people are often subject to, relief from which was not easy to procure about
eighty years ago. I know this much, that Reb Nachman was a devout, G-d fearing
man and, to my knowledge, had never missed attending the regular services in Shool(synagaogue)
three times daily, beside the regular shiurim (religious lectures)at
Recalling my Cheder days at Reb Isser's, what strikes me most
is the penurious life my rebbe and his family led. I cannot help wondering how
he contrived to provide the bare necessities to feed them, even on a near
starvation diet, out of the exceedingly small income from his profession of melammed,
a teacher of beginners. I don't quite remember what his fees were, but I
believe, it did not exceed five or six rubles for a zeman, (a
half yearly term.) I have never seen the family sit down to a set meal during
the week. The mother and children were likely fed on scraps in the bedroom or
kitchenette. Occasionally I saw my rebbe eat his lunch whilst giving a
lesson; a small bowl of "bob," boiled broad beans, which he
peeled with his pocket knife. He appeared to be enduring this one course
"repast" vey much, washing it down with a glass of cold water. The
only substantial meals the family might have enjoyed, were those they had on
Friday night and Shabbat, as well as on the Festivals.
This low standard of living was apparently common amongst these melamdim,
who had little or no pedagogical training. That calling was generally adopted
as a last resort by men who failed at everything else to earn a livelihood for
their families. I believe that it was more like an act of charity than anything
else on the part of my father, to have sent me to Isser's cheder for two
or three terms, in order to receive from him some elementary instructions of
After being in my "preparatory school" for twelve or
eighteen months, and I was able to read Hebrew fluently, (I doubt, though,
whether grammatically) and had almost mastered the translation of the first
book of the Pentateuch, father sent me to a more advanced cheder, that
of Reb Chaim Leibe, where I remained for the rest of my Hebrew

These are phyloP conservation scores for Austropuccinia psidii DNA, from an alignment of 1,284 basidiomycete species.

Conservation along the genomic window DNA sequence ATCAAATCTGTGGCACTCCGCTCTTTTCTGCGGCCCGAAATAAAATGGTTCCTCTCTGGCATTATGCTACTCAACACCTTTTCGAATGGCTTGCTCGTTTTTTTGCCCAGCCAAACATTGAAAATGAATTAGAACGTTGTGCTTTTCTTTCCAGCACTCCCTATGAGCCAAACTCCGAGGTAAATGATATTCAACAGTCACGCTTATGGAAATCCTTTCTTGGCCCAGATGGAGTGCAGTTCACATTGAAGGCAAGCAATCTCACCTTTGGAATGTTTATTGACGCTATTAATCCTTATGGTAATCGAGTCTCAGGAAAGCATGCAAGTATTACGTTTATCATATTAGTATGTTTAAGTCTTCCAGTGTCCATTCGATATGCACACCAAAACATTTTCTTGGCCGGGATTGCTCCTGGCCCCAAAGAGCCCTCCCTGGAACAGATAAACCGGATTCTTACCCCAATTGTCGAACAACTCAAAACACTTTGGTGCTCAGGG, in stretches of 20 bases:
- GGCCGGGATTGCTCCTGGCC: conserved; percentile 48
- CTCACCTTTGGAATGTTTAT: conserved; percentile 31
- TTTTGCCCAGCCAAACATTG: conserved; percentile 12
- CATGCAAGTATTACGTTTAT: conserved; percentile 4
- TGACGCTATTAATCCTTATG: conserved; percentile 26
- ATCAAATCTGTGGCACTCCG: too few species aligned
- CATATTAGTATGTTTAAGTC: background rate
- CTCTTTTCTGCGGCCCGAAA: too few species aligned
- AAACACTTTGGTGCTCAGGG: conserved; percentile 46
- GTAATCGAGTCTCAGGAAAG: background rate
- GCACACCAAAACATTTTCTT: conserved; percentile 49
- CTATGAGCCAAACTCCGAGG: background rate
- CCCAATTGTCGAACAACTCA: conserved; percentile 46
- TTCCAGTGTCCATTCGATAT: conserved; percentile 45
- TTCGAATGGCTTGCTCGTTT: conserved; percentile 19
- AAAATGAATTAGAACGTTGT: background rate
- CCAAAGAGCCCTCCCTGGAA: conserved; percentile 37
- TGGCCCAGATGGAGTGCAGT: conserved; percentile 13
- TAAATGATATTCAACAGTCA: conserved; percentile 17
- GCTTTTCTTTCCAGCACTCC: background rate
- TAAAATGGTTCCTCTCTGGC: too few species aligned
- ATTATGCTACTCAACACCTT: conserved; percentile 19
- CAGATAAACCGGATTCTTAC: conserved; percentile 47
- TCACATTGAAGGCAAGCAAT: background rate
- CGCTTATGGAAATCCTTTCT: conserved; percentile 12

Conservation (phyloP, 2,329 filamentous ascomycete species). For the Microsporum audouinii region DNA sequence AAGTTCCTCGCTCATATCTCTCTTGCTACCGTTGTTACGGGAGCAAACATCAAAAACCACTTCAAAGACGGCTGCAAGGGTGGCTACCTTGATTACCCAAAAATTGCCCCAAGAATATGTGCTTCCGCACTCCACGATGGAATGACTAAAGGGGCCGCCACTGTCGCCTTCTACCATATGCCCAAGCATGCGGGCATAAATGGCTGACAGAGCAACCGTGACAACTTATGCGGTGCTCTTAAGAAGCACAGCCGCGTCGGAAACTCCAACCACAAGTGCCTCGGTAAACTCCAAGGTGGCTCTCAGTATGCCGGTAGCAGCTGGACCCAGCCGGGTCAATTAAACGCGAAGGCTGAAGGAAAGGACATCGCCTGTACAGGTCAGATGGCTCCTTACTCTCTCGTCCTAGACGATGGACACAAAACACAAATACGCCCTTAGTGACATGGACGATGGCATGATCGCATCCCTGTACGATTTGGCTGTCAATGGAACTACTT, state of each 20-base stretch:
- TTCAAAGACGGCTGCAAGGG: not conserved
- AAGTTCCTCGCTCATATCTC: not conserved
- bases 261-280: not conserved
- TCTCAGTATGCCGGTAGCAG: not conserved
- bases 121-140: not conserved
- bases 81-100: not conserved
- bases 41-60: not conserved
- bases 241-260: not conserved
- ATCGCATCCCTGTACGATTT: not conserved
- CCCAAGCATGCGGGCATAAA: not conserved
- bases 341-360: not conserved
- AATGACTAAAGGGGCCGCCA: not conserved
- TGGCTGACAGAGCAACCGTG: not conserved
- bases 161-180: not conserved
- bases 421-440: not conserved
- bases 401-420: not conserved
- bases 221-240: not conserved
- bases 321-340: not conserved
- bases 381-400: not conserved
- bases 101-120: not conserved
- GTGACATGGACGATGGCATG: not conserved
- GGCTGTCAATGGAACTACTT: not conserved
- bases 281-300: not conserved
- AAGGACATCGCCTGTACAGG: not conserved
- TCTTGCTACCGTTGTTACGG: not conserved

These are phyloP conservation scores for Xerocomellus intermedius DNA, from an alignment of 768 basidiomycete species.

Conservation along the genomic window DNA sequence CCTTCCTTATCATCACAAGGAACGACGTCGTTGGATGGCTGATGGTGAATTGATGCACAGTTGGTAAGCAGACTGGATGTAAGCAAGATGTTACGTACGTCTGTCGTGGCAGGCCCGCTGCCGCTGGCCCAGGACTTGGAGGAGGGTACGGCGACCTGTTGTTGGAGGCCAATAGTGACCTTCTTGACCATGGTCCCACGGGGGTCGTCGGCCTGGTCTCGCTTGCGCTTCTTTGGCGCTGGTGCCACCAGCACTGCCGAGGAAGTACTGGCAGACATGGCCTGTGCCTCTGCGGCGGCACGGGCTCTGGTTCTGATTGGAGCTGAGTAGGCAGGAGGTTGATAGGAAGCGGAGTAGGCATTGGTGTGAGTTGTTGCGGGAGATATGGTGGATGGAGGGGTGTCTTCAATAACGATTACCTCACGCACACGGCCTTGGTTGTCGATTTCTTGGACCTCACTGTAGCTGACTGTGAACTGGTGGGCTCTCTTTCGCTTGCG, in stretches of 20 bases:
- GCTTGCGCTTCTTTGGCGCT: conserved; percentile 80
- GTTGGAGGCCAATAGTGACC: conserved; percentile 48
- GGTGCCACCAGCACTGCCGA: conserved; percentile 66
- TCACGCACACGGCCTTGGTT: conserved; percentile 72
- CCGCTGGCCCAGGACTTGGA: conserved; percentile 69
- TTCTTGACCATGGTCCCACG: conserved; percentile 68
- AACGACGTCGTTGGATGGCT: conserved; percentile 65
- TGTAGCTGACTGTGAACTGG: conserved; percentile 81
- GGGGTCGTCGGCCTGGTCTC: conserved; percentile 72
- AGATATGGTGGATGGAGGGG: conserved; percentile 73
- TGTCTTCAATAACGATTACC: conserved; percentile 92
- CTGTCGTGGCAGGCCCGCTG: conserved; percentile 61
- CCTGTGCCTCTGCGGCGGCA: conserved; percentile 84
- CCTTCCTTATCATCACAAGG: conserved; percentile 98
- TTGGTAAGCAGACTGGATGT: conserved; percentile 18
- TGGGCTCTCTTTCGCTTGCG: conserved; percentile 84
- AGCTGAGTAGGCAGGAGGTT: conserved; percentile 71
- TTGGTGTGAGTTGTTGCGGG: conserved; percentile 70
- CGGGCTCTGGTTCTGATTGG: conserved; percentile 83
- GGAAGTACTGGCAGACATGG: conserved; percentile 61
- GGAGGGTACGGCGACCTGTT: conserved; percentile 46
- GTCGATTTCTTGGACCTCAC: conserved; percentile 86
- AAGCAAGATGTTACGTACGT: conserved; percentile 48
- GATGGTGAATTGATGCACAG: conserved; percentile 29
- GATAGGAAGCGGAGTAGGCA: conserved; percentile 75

instruction---until we left Krottingen for Sunderland, roughly a period of five
Reb Chaim Leibe was a middle aged man, who appeared to be of a very
pleasant disposition; and I felt quite at ease when he first examined me. The
test , I assume, was in order to find out how far I had advanced in my studies
at Reb Isser's cheder. From his remarks I gained the impression that he
was satisfied with the progress I had made. Then, together with the other new
pupils, he examined us in the parts of the Chumash (Old Testament) we
had already learnt. And after grading all the newcomers, we were assigned to
and joined some of the existing classes in cheder.
Reb Chaim Leib`s house was much more spacious and better
furnished than that of Reb Isser`s. It seemed palatial in comparison with the
latter and there were many more pupils and of a more advanced age than those at
Isser`s cheder. My new Rebbe`s earnings were probably twice as
much as that of my former Rebbe. Besides, his wife carried on a small business
from their home, that of baking lekach (honey cake) and sponge cakes. We
boys also enjoyed some of the benefit from this business - the pleasant aroma
of the freshly-baked lekach and occasionally being treated to some of
the scrapings which stuck to the bottom of the tin!
There was hardly any difference in the method of teaching between the
two chedarim. Both teachers taught us to translate the Chumash word
for word from the Hebrew into Yiddish, repeating, parrot-wise, after them in
sing song fashion. Grammar was entirely ignored by both my Rebbes, nor
were we taught to write Hebrew. I thus remained ignorant of even the rudiments
of Hebrew grammar or how to write in Hebrew anything but very simple words,
which I sometimes copied out of the Siddur by myself.
There was also but little difference between my two Rebbes in